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ECU graduates urged to take risks
(May 11, 2002) — Ron Clark, a Disney Teacher of the Year and an East Carolina University alumnus, urged graduates Saturday (May 11) to take risks in their personal and professional lives.
Clark, who graduated from the university in 1994, told the degree candidates and more than 10,000 family members and friends in Dowdy-Ficklen Stadium, that "when you take risks, you will be rewarded for it."
ECU awarded more than 2,400 degrees, including about 700 graduate degrees and 72 medical degrees, at the university’s 93rd spring commencement.
Clark taught five years in Aurora after graduating from ECU then moved to Public School 83 in Harlem. His fifth-grade class had 37 students, none performing at grade level for reading, writing or math. By the end of the school year, his class scored higher on grade 5 citywide tests in math and reading than classes labeled as "gifted."
For his work in Harlem, he was cited as the Disney Teacher of the Year in 2000. Plans are underway to tell his story in a TV movie next year.
"When you believe in yourself and are willing to take risks, you can make anything happen," Clark said.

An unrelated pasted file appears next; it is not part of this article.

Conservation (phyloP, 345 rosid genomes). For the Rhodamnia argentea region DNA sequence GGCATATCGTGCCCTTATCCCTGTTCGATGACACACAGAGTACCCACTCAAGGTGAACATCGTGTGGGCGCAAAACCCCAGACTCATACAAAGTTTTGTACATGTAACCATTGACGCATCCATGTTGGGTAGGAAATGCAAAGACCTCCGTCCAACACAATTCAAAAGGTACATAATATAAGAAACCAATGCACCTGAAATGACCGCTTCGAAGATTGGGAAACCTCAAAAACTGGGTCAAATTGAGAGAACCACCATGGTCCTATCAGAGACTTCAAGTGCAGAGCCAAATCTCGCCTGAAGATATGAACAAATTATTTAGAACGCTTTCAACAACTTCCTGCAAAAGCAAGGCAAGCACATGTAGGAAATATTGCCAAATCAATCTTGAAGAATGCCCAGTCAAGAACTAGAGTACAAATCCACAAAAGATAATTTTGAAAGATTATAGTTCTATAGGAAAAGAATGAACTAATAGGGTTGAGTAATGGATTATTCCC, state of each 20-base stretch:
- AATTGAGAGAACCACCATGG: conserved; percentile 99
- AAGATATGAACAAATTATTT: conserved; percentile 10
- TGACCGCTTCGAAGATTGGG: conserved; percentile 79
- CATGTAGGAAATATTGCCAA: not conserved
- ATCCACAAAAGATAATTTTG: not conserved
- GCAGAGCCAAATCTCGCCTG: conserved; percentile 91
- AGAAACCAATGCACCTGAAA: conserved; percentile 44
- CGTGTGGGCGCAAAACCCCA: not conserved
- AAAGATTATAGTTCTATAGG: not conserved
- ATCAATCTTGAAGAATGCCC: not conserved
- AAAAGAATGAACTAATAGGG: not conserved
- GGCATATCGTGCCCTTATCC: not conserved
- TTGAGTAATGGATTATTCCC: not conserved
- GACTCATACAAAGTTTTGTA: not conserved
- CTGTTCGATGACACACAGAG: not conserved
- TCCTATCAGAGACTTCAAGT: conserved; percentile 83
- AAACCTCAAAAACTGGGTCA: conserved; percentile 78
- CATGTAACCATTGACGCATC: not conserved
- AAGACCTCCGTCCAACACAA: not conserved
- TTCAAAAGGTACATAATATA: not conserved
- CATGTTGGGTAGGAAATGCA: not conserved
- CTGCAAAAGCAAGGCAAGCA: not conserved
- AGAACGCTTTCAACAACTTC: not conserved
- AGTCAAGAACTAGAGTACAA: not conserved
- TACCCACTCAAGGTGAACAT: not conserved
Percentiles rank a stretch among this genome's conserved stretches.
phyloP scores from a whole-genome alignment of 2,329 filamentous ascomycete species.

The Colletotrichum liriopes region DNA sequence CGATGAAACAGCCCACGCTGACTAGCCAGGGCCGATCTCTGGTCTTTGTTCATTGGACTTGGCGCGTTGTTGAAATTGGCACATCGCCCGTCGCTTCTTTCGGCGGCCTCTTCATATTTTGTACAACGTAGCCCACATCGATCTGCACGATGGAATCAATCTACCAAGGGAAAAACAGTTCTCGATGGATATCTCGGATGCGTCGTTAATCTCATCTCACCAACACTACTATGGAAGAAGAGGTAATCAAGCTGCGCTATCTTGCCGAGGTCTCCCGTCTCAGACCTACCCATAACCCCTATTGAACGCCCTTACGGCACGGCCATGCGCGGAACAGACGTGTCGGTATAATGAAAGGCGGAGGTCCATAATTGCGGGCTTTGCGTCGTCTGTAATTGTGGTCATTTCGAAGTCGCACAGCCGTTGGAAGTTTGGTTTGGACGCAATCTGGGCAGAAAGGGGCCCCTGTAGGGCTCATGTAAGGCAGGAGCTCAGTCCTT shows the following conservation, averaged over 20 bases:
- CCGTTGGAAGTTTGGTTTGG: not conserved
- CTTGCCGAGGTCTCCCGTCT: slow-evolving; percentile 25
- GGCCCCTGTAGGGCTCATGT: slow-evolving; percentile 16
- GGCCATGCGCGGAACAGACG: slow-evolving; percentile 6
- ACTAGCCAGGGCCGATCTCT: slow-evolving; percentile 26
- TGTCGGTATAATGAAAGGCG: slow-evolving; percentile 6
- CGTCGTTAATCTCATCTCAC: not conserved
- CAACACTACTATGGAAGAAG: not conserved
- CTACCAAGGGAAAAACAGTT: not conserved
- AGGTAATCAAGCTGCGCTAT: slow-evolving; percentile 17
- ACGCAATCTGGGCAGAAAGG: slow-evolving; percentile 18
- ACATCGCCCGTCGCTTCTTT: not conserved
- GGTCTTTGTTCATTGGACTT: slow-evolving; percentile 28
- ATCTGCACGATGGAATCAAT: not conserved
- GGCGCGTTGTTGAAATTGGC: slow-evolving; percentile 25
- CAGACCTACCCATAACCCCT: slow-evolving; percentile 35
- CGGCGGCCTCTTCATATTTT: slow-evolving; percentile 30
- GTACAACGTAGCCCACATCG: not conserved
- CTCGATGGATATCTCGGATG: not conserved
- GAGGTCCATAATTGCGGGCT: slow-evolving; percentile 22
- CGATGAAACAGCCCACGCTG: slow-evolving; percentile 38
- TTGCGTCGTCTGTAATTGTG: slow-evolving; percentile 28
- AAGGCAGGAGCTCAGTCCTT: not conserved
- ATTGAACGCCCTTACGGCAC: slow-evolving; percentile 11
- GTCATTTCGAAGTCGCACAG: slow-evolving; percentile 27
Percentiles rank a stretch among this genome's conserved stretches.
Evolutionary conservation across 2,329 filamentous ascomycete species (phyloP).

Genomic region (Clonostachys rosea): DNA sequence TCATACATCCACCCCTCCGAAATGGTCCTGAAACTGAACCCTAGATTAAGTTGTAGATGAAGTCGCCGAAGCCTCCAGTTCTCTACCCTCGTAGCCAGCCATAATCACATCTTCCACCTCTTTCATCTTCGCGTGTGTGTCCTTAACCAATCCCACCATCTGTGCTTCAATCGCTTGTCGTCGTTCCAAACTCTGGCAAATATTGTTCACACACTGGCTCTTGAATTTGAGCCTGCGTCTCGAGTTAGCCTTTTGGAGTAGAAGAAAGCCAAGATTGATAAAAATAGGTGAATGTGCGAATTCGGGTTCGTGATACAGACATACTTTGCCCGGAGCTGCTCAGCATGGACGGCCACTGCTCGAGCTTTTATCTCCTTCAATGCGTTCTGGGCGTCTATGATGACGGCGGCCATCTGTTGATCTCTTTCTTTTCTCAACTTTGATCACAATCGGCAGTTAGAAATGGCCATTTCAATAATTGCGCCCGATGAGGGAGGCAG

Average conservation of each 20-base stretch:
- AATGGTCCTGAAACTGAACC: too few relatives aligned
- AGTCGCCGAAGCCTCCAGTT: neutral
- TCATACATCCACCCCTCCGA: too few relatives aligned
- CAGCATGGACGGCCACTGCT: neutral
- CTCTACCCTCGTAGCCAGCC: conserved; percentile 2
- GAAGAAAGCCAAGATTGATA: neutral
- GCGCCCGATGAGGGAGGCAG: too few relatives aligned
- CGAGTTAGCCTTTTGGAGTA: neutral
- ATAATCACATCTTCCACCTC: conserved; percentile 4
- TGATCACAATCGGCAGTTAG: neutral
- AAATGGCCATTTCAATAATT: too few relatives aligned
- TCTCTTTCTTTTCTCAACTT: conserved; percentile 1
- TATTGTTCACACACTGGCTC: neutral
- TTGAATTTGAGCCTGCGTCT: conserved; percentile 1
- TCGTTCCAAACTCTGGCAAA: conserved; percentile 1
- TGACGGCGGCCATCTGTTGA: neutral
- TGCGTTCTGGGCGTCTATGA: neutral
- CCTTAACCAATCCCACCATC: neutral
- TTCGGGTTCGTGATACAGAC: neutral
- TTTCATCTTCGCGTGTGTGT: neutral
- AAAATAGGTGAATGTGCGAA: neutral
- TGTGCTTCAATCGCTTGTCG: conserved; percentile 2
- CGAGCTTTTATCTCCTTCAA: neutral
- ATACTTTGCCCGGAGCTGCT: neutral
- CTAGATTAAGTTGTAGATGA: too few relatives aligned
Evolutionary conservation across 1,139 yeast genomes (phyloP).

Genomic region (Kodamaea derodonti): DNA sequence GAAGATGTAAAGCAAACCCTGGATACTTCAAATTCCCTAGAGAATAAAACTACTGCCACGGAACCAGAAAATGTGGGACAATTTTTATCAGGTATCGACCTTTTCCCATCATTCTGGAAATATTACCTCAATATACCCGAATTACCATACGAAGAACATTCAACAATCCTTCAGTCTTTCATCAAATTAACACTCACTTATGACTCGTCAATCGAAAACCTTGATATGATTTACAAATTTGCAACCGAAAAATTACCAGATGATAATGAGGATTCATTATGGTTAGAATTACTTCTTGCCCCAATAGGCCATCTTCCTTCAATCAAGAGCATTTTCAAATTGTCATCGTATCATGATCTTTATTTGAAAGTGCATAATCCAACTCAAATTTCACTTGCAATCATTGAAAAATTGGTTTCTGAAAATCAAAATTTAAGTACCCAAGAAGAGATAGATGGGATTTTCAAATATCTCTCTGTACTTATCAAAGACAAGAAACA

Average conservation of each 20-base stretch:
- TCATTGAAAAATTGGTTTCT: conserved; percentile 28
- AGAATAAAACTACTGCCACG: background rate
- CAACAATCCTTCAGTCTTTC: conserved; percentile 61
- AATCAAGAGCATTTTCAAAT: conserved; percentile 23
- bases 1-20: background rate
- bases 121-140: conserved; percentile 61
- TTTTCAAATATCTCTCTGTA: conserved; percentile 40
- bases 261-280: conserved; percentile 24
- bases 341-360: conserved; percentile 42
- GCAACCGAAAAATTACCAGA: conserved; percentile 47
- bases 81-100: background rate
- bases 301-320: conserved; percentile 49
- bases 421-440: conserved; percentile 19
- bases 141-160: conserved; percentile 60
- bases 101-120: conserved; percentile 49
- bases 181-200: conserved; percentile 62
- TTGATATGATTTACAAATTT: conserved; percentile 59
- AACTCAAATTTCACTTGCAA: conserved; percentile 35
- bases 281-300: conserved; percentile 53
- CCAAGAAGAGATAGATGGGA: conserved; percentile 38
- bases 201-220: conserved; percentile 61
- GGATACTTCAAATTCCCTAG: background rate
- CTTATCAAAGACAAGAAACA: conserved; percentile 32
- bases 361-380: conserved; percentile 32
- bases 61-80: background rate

He recalled that when he was an ECU student, he and a group of friends, for a nationally televised football game with Syracuse, painted their bodies purple and spelled out the word "Pirates" with letters on their chests. Clark said he had the letter "I" because his chest was so small. The group had planned to dash across the field during the game.
Clark brought the new graduates to their feet with cheers and applause by stepping from behind the lectern and pulling open his academic regalia to reveal the letter "I" on his purple chest.
He said that he was arrested when he ran on the field in the third quarter of the Syracuse game, but that he will always have great memories of the event.
He also described how he took a risk by sending a dozen students from his school in New York to apply to the most prestigious junior high school in the city, although no students from his school had been accepted previously by the junior high. Eventually, all 12 were admitted, he said.
He told the graduates to face life with strength and determination and to "live life to the fullest."
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